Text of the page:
If you plead guilty to a lesser charge, you still have a criminal record. If it is a lesser DWI charge, you should know it stays on your record permanently; it cannot be expunged. As such, you still will face collateral consequences that include your record showing whenever a background check is made, and this means problems obtaining a job, a home, and federal loans for school, among other problems. If you want to save your future and your reputation, you should fight your charge, not settle.

To fight your charge, however, you need an attorney with experience and insight that only going to trial provides. Doug Murphy prepares each case for trial, fully intending to go to trial unless he is able to get the charges dismissed prior to trial. He sees the inside of a courtroom on a regular basis, and this experience distinguishes him from other attorneys who rarely, if ever, face the prosecution before a judge. Your interests are Doug Murphy's number one priority, not a quick settlement so he can move on to the next case and never stand before a judge and jury. When it is your freedom and your future in question, you cannot settle.

Preliminary Hearing

You will only have a preliminary hearing if your DWI is a felony. DWI felonies, e.g. intoxication assault and intoxication manslaughter, are serious. This hearing will determine if there is sufficient evidence to support a jury trial, and if not, the judge will dismiss the case.

Pre-Trial Motions

Pre-trial motions are tools your attorney can use to exclude evidence from a trial. A motion to suppress is important to challenge the method or way evidence was obtained. Hearings on the motions will be held, and at that time, your attorney will argue before a judge, who will determine if evidence should be excluded or not.

Doug Murphy has two decades of experience with these types of motions and hearings. He knows what the prosecution will attempt to do in certain situations, and he responds accordingly and strategically.


During a jury trial, your attorney will argue before a judge and jury. He will break down the elements of the charge and force the judge and jury to uphold the principle of "beyond a reasonable doubt." If doubt exists, in most cases, a jury should not return a conviction.

A jury trial consists of several parts:

  • Jury selection. Also known as voir dire, jury selection is an important process for your lawyer. He will question potential jurors to expose any biases. There will be six jurors for misdemeanor cases and twelve jurors for felony cases.
  • Opening statements. Opening statements are made by the State and the Defense. Your attorney uses this opportunity to develop his arguments and shed a "human light" on your case.
  • Trial. During the trial, the prosecution must prove each element of the crime beyond a reasonable doubt. Your attorney will challenge the evidence to cast reasonable doubt that you committed the crime, and there is a lot of room to cast doubt when procedures are not followed strictly and when evidence has been tampered with or otherwise interfered with. Having a Board Certified DWI attorney and a Board Certified criminal defense attorney strengthens your case. Doug Murphy, one of only two attorneys to hold this distinction in Texas, is Board Certified in both. It is testimony of his skills, and he will use his skills to your benefit to break down the evidence, bring in witnesses, and question all of it in a way that is calculated and measured.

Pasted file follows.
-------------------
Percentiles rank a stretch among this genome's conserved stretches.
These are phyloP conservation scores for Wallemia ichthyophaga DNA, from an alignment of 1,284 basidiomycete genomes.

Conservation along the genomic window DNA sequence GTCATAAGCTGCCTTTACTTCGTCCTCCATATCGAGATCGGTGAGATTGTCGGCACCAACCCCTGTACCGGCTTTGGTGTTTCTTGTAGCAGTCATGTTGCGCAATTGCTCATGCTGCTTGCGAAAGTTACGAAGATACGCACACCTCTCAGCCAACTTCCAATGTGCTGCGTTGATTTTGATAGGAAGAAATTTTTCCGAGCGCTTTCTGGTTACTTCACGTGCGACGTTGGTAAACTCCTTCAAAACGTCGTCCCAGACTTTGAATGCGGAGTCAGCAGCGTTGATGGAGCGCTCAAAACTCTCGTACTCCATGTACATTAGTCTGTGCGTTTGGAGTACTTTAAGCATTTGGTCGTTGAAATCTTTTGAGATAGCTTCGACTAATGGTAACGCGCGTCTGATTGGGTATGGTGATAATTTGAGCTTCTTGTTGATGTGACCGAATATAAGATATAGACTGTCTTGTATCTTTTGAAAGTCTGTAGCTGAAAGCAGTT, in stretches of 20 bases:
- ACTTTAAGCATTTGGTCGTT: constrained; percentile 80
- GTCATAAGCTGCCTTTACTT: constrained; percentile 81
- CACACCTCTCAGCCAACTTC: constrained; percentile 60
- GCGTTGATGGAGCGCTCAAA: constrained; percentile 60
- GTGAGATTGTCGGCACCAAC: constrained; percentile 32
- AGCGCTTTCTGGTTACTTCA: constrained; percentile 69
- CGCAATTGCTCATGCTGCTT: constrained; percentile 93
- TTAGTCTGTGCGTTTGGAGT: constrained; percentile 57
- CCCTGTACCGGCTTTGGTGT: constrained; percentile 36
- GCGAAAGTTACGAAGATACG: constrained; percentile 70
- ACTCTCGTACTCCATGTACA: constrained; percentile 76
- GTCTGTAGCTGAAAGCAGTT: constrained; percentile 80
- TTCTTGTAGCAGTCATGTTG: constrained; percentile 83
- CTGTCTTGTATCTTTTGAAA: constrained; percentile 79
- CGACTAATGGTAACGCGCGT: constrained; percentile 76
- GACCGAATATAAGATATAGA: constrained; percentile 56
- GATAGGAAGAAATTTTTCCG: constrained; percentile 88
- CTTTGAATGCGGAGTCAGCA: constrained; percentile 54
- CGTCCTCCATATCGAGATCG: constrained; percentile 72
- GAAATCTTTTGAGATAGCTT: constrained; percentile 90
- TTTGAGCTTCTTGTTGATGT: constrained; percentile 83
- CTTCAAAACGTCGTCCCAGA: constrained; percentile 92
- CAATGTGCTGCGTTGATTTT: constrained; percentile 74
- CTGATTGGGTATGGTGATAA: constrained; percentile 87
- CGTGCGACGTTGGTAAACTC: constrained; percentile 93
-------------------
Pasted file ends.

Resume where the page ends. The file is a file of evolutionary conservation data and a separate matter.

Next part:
• Closing arguments. During closing arguments, the prosecution and defense wrap up their arguments and state their final words to the jury before they deliberate.
  • Jury instructions & deliberation. During this time the jury is instructed and left to deliberate the case. The jury must be unanimous for a "not guilty" or "guilty" outcome. If there is one holdout, then it could be deemed a mistrial by the judge. Juries are unpredictable, but if the defense attorney did his job right, then some sympathy and doubt will work in your favor.
  • The verdict. At the time the verdict is concluded, you will be brought back to court, and the verdict will be read to you and all who are present. Depending on the verdict, you will either be released without any other conditions or terms, or you will have a sentencing hearing set.


If you are convicted, you will have a sentencing hearing at which time punishment will be set. Penalties vary widely according to the offense. With Doug Murphy as your attorney, however, the intention is never to reach this hearing. All cases, however, are very dependent on the facts.

Contact Our Experienced Houston, TX DWI Attorney

At Doug Murphy Law Firm, P.C., we devote our resources and capabilities to defending our clients' rights. We have decades of proven experience and a reputation earned in the courtroom for successful results. Attorney Doug Murphy is a Board Certified criminal defense lawyer and a Board Certified DWI lawyer who not only fights on behalf of his clients but constantly gives back to the legal community to teach other attorneys how to do the same. Doug Murphy wins DWI cases routinely by challenging sobriety exercises, breath, and blood testing. Contact Doug Murphy online or at 713-229-8333 today to discuss the circumstances of your case.